- In constrained (or "hinged") implants, the two components for the upper and lower leg are linked together with a hinged mechanism and attached to the bone on each side using a long stem. Constrained implants are used if both the medial and lateral ligaments aren't stable enough. Other reasons include poor bone condition and severe misalignments (knock knees or bow legs).
In Germany, almost 90% of people who decide to have a joint replacement have a total knee replacement. In most cases, the posterior cruciate ligament isn't removed, and a non-constrained implant is used. Often, constrained models are only needed if the first knee implant has to be replaced by a second one. About 10% have a one-sided joint replacement.
How is the implant fixed in the joint?
Knee implants also differ in how the components are fixed in place:
- Cemented joint implants are fixed in place with a special two-component adhesive, which is also known as bone cement. But this name is misleading because – like the material used to fix a dental crown in place – the "cement" used is a synthetic adhesive and not really cement.
- Cementless implant parts are pressed onto the bone. A special, rough surface or coating makes sure that the bone then slowly grows onto it.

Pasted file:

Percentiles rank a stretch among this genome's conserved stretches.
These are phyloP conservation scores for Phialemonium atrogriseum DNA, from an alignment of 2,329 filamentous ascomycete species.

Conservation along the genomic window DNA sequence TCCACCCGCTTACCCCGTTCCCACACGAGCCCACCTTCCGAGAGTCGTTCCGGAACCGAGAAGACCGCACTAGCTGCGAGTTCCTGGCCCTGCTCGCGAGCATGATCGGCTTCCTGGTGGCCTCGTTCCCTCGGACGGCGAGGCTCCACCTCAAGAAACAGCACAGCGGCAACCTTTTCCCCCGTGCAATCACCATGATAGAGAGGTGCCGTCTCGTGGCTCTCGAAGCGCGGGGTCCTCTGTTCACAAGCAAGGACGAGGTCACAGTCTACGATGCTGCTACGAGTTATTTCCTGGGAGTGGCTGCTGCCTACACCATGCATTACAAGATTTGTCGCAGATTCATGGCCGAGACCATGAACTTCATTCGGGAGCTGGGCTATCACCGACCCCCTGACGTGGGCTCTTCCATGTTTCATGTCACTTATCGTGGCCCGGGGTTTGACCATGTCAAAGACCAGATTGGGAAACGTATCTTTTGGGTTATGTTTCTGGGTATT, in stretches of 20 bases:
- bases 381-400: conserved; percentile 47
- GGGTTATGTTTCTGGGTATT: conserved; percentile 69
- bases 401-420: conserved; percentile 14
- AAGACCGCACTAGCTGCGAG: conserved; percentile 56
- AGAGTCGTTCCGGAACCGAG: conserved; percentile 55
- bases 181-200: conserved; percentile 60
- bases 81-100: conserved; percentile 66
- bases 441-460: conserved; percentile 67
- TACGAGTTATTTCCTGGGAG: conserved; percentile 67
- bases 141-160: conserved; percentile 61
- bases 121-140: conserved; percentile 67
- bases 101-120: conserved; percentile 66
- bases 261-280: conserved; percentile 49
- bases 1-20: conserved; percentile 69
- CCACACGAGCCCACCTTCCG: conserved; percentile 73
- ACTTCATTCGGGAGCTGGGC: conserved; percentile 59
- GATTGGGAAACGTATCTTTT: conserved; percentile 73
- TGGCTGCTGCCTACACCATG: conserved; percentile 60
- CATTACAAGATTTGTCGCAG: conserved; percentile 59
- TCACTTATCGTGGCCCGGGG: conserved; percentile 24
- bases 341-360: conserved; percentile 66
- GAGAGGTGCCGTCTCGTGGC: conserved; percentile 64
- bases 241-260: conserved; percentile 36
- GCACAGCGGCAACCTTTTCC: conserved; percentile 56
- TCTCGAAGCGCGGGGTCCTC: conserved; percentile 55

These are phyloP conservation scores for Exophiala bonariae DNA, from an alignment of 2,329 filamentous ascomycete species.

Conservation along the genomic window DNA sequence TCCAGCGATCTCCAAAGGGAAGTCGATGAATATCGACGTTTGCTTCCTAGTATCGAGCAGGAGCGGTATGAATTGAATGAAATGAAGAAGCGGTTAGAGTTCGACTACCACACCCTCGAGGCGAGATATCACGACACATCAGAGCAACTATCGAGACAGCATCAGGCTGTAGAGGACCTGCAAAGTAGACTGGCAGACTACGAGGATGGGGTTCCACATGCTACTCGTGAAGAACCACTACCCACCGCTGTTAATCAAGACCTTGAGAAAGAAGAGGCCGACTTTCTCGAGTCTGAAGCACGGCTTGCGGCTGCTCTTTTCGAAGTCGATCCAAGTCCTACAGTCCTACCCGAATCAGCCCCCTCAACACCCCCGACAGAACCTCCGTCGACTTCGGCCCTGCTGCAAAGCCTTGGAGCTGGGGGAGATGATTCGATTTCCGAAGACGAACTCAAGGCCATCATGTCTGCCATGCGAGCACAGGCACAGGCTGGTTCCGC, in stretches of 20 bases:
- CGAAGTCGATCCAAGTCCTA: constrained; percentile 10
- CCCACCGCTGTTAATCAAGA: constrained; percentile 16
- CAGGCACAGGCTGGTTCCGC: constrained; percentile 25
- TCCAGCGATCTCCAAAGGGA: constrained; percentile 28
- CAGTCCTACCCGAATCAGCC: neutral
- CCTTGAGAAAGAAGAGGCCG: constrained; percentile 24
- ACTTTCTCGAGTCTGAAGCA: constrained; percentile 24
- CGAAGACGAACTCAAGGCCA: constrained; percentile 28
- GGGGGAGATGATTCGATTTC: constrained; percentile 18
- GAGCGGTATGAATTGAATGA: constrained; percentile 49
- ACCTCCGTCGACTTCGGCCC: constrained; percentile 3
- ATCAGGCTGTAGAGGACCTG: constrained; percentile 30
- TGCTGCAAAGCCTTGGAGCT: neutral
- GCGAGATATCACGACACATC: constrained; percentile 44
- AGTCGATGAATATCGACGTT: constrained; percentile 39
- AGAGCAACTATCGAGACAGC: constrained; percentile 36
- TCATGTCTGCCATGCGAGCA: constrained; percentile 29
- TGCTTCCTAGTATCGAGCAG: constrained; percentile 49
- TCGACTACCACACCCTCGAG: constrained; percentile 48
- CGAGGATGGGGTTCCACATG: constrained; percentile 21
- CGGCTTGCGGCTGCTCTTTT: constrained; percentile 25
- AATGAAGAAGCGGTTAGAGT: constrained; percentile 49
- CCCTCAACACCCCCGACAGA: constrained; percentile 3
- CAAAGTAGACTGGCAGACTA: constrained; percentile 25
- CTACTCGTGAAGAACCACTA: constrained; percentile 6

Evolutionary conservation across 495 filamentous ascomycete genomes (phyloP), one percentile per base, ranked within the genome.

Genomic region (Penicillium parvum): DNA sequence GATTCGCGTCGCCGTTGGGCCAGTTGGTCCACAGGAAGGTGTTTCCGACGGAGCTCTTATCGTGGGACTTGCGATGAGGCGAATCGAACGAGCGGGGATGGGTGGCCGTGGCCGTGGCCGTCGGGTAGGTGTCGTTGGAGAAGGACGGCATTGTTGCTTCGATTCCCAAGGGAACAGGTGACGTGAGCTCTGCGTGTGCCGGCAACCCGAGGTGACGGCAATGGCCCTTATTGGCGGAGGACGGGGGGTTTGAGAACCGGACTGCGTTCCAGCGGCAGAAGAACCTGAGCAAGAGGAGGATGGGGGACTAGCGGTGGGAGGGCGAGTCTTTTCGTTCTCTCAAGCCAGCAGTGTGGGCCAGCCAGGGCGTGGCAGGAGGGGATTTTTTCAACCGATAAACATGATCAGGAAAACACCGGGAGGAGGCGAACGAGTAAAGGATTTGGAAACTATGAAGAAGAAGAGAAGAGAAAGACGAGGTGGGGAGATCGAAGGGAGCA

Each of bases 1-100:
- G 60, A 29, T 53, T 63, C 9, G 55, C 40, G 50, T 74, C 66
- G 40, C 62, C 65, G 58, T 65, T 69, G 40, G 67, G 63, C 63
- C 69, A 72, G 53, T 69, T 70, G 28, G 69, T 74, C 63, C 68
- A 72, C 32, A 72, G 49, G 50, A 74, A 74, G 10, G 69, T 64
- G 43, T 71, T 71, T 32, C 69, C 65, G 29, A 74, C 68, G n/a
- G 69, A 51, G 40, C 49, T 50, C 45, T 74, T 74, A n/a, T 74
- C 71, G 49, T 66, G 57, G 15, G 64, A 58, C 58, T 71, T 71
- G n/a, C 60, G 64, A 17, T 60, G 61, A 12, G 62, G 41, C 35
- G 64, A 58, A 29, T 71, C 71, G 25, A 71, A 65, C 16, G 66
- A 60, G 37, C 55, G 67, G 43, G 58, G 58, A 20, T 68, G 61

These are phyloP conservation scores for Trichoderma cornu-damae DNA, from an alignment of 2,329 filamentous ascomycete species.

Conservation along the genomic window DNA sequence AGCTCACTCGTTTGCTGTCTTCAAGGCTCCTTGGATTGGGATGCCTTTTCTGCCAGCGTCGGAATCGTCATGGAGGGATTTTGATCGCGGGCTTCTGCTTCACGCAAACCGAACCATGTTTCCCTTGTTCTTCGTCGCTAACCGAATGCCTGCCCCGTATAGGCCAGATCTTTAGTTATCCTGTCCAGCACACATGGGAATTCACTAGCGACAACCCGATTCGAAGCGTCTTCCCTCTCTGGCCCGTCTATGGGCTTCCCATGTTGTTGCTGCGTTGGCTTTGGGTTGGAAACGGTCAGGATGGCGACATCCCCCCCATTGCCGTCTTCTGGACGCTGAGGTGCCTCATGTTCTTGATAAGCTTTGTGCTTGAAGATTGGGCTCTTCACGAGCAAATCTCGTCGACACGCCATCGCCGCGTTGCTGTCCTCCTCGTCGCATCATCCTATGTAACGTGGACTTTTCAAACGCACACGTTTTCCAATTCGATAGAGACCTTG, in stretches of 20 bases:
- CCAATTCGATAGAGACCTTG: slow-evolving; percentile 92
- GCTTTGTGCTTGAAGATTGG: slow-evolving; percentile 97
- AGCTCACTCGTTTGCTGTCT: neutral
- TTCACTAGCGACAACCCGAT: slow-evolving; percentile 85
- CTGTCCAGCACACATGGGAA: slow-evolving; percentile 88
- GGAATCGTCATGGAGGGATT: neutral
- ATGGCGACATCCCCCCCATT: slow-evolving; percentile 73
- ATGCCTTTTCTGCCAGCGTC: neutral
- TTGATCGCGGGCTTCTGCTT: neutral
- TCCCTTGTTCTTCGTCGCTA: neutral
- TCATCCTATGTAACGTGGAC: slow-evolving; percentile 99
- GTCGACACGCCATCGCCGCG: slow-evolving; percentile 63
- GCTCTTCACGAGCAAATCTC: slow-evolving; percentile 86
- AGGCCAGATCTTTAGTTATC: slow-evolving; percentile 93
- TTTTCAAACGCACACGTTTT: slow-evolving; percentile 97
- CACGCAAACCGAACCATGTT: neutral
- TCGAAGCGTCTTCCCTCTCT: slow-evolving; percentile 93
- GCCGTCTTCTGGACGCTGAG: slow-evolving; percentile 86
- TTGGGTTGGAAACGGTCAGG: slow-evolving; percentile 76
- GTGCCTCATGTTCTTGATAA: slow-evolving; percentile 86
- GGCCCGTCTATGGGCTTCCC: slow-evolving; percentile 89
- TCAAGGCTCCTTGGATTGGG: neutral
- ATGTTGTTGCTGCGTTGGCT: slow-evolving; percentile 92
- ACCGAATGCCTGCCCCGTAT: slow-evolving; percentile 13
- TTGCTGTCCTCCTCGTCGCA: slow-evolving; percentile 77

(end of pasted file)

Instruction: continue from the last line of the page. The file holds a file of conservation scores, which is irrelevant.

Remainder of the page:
In Germany, cemented knee implants are mainly used. Sometimes one component is cemented and the other is cementless.
What are the advantages and disadvantages of partial and total knee replacements?
Sometimes a decision needs to be made between partial or total joint replacement. It's a good idea to talk with the surgeon about which one is better for you. Getting a second opinion can help too.
Both approaches have advantages and disadvantages, as summarized in the following table:
|Partial (unicompartmental) knee replacement||Total knee replacement|
|How long does the implant last?||About 10% of these implants have to be exchanged within ten years. The advantage: It is then often possible to use a non-constrained or semi-constrained implant.||About 5% of these implants have to be exchanged within ten years. Then a semi-constrained or constrained implant is often needed.|